By Rafia Zakaria
August 23, 2018
To shake or not to shake hands has become a crucial question for Muslims in Europe. One of the controversies began in Stockholm several months ago. A 24-year-old girl named Farah Alhajeh went to the office of a Swedish company called Semantex to interview for a job.
She had applied to be an interpreter for the company whose headquarters are located in Uppsala, a town outside of Sweden. When she arrived, a male interviewer was waiting to interview her. Instead of shaking his outstretched hand, Alhajeh touched her hand to her heart and stated that she did not shake hands with men or women.
What happened next shocked her. Instead of being seated for an interview as she expected, she was asked to leave and shown the way to the lift. In an interview given to the media, she described being completely astounded. Nothing like this had ever happened to her before. She was not about to just let it happen, however.
Instead of forgetting about the incident, as some would have, Alhajeh filed a complaint with Sweden’s equality ombudsman, saying that she had been discriminated against owing to her religious beliefs. In turn, the company responded that they were protecting gender equality and that Alhajeh’s decision not to shake hands went against the company’s policy of treating men and women equally.
In front of the court, Alhajeh insisted that she did not shake hands with either men or women, hence treating both genders equally and not violating any company policy. Her attorney argued that Article 9 of the European Charter of Human Rights protected her behaviour.
Semantex argued that hiring Alhajeh would have meant compromising their principles of gender equality and would have created awkward situations when Alhajeh was called to greet subjects for whom she was interpreting. In a three-two decision, the labour court came out in favour of Alhajeh, saying that they had tried to balance principles of gender equality against the individual’s right to religious freedom.
They decided that Alhajeh had the right to offer a greeting of her choice and one that comported with her religious beliefs. They ordered Semantex to pay approximately £3,500 in damages to her.
But while Muslims in Sweden may be rejoicing over the decision, the prospects for no-handshake Muslims are not looking quite so good in Switzerland. The country’s somewhat odd immigration rules require the town councils or cantons to vote on whether or not citizenship should be awarded to immigrants.
So it is in the small city of Lausanne, where a Muslim couple case came up for consideration. In the interview the couple refused to shake hands with the opposite sex. The canton voted to reject their application for citizenship because they felt that their views revealed an inability to integrate into Swiss society. They would never become Swiss citizens because they did not want to shake hands with the opposite gender.
Neither of these cases is new; in previous instances even applicants who refused to shake hands at citizenship ceremonies have been excluded from citizenship. Next to the veil, that ‘tired’ piece of cloth too often used as a metric of desire to integrate, the handshake has of late also become a litmus test.
Sidestepping laws against employment discrimination that prevent employers from firing women with headscarves or refusing to hire them, a simple outstretched hand can, in the view of some, provide crucial insight into whether a prospective employee is the good kind or the bad kind. The good kind, needless to say, is the one who will smile and shake your hand.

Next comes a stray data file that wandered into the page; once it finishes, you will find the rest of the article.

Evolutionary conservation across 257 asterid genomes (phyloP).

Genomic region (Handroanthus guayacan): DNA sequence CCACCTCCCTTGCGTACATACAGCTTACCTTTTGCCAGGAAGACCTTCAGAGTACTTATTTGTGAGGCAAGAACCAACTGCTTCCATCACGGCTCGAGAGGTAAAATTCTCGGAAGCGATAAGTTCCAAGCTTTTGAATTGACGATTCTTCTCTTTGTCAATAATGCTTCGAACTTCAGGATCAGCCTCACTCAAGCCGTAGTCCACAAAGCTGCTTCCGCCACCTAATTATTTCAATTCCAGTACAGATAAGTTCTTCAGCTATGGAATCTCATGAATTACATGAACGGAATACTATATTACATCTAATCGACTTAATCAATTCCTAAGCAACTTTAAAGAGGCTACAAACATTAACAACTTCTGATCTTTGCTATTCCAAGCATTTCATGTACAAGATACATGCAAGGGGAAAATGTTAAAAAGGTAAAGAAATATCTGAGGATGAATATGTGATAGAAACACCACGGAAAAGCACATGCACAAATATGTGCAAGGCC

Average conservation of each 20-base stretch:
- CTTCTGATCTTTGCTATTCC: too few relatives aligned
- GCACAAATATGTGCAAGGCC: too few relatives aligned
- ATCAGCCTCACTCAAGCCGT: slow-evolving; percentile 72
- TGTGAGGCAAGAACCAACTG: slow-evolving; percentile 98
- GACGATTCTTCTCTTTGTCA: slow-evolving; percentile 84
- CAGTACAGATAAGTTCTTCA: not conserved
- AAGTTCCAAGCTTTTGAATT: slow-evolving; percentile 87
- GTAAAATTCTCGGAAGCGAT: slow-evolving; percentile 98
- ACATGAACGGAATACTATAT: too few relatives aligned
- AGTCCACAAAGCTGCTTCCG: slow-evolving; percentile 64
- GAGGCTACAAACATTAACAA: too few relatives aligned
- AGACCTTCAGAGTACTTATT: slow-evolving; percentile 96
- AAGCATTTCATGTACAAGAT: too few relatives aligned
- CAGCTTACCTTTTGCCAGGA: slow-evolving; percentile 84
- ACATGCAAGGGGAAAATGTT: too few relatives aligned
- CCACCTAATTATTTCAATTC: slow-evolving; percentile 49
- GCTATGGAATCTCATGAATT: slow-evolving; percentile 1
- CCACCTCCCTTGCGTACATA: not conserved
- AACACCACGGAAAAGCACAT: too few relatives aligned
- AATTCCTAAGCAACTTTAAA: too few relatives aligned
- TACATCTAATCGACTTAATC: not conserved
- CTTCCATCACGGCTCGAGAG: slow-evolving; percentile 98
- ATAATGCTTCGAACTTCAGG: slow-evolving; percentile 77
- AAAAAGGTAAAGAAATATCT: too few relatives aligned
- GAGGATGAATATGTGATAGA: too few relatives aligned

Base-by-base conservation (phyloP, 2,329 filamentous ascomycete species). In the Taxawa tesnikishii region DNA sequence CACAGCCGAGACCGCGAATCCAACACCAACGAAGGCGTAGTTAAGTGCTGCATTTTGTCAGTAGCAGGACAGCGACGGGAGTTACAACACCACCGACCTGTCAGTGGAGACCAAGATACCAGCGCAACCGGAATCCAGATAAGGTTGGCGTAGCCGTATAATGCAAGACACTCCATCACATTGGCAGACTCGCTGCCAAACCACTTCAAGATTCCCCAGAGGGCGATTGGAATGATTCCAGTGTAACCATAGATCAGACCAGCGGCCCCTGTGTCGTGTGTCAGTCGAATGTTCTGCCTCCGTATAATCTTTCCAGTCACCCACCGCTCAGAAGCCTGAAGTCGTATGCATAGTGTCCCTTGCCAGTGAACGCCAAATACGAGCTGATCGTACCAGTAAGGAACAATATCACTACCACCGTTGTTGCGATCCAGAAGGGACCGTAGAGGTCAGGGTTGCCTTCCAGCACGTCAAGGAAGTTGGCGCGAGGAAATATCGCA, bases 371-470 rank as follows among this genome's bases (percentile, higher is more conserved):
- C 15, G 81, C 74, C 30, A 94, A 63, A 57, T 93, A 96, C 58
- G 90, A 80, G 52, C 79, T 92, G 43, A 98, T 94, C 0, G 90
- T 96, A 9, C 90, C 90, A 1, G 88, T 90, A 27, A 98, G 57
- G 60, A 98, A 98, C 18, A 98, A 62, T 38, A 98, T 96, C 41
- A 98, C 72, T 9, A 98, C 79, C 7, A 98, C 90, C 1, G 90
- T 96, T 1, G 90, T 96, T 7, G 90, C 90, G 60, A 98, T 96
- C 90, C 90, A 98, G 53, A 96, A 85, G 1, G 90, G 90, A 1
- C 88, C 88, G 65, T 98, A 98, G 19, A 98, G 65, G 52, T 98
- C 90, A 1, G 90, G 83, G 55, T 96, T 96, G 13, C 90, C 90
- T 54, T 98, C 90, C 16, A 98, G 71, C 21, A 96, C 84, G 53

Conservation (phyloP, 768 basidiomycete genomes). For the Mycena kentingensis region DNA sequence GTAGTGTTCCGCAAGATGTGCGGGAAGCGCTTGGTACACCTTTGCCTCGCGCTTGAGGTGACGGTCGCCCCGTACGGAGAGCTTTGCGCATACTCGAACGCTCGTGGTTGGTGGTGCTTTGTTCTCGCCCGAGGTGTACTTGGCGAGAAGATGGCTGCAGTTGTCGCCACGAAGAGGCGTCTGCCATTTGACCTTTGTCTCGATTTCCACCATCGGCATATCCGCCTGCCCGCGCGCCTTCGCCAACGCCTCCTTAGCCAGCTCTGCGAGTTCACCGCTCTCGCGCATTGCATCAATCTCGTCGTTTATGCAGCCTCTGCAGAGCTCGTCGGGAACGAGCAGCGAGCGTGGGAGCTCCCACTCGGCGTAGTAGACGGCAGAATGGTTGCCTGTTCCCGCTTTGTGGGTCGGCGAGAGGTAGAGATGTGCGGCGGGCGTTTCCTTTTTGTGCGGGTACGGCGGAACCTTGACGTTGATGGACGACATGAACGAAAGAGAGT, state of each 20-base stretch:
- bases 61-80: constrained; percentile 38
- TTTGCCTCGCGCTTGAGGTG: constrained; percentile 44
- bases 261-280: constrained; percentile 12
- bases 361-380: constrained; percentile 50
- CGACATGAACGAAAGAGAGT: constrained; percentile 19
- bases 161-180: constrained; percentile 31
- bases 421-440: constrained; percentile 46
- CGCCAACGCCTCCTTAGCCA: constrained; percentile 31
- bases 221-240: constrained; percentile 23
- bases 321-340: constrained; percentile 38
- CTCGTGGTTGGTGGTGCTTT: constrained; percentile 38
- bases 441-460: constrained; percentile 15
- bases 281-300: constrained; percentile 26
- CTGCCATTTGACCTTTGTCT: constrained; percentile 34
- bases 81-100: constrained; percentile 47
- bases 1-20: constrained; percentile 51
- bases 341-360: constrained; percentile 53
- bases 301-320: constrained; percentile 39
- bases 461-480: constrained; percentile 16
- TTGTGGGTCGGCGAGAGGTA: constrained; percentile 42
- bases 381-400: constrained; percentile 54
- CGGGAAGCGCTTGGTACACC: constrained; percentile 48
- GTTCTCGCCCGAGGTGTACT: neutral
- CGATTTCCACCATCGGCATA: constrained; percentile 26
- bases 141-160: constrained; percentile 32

Victory is hard to define in contexts where even the handshake has been afforded such significance. The case of Farah Alhajeh, the Swedish woman who won, may seem like victory in the individual sense of receiving damages and being vindicated.
In the collective sense, where the Swedish Muslim community as a whole is considered, the very existence of the case signifies just how wary employers have become of hiring Muslims. The Swiss case reveals what many Swedish people would also have done — if they only could.
The question for European Muslims then is not whether one should or should not shake hands but rather how and what strategies for survival must be deployed in a Europe that is so very wary if not outright inimical to Muslims.
Headscarves may be permitted in some places and handshakes considered unnecessary in others but what they connote is the refusal to accept Muslims on their own terms. After all, countries such as Pakistan do not permit the open and widespread consumption of pork and alcohol by non-Muslims; why should such adjustments be permitted for Muslims in majority non-Muslim countries?
In a world where lines have been drawn and walls erected, where coexistence seems like a foolish dream and each side wants its dominance in one or another territory to be visible and clear, a handshake may no longer be a handshake.
In purely legal terms, the refusal to shake hands may be deemed permissible; in cultural terms it labels Muslims as targets whose stubborn desire to remain different, makes then undesirable as neighbours and employees.
Next time, employers like Semantex may note the refusal, continue with the interview and then offer a different reason for not offering the applicant a job. Farah may have won her individual case against the company, but Swedish Muslims or rather all Muslims who live as minorities in Western countries may have lost; their fates closer to the couple denied citizenship in Lausanne.
The premise that they can never fit into Western society, never be a good member of society or the workforce, share a commitment to gender equality, has in the view of their Western neighbours, pushed a bit closer to being a truth, the truth. In this world where Muslims are watched and judged, a handshake is no longer just a handshake.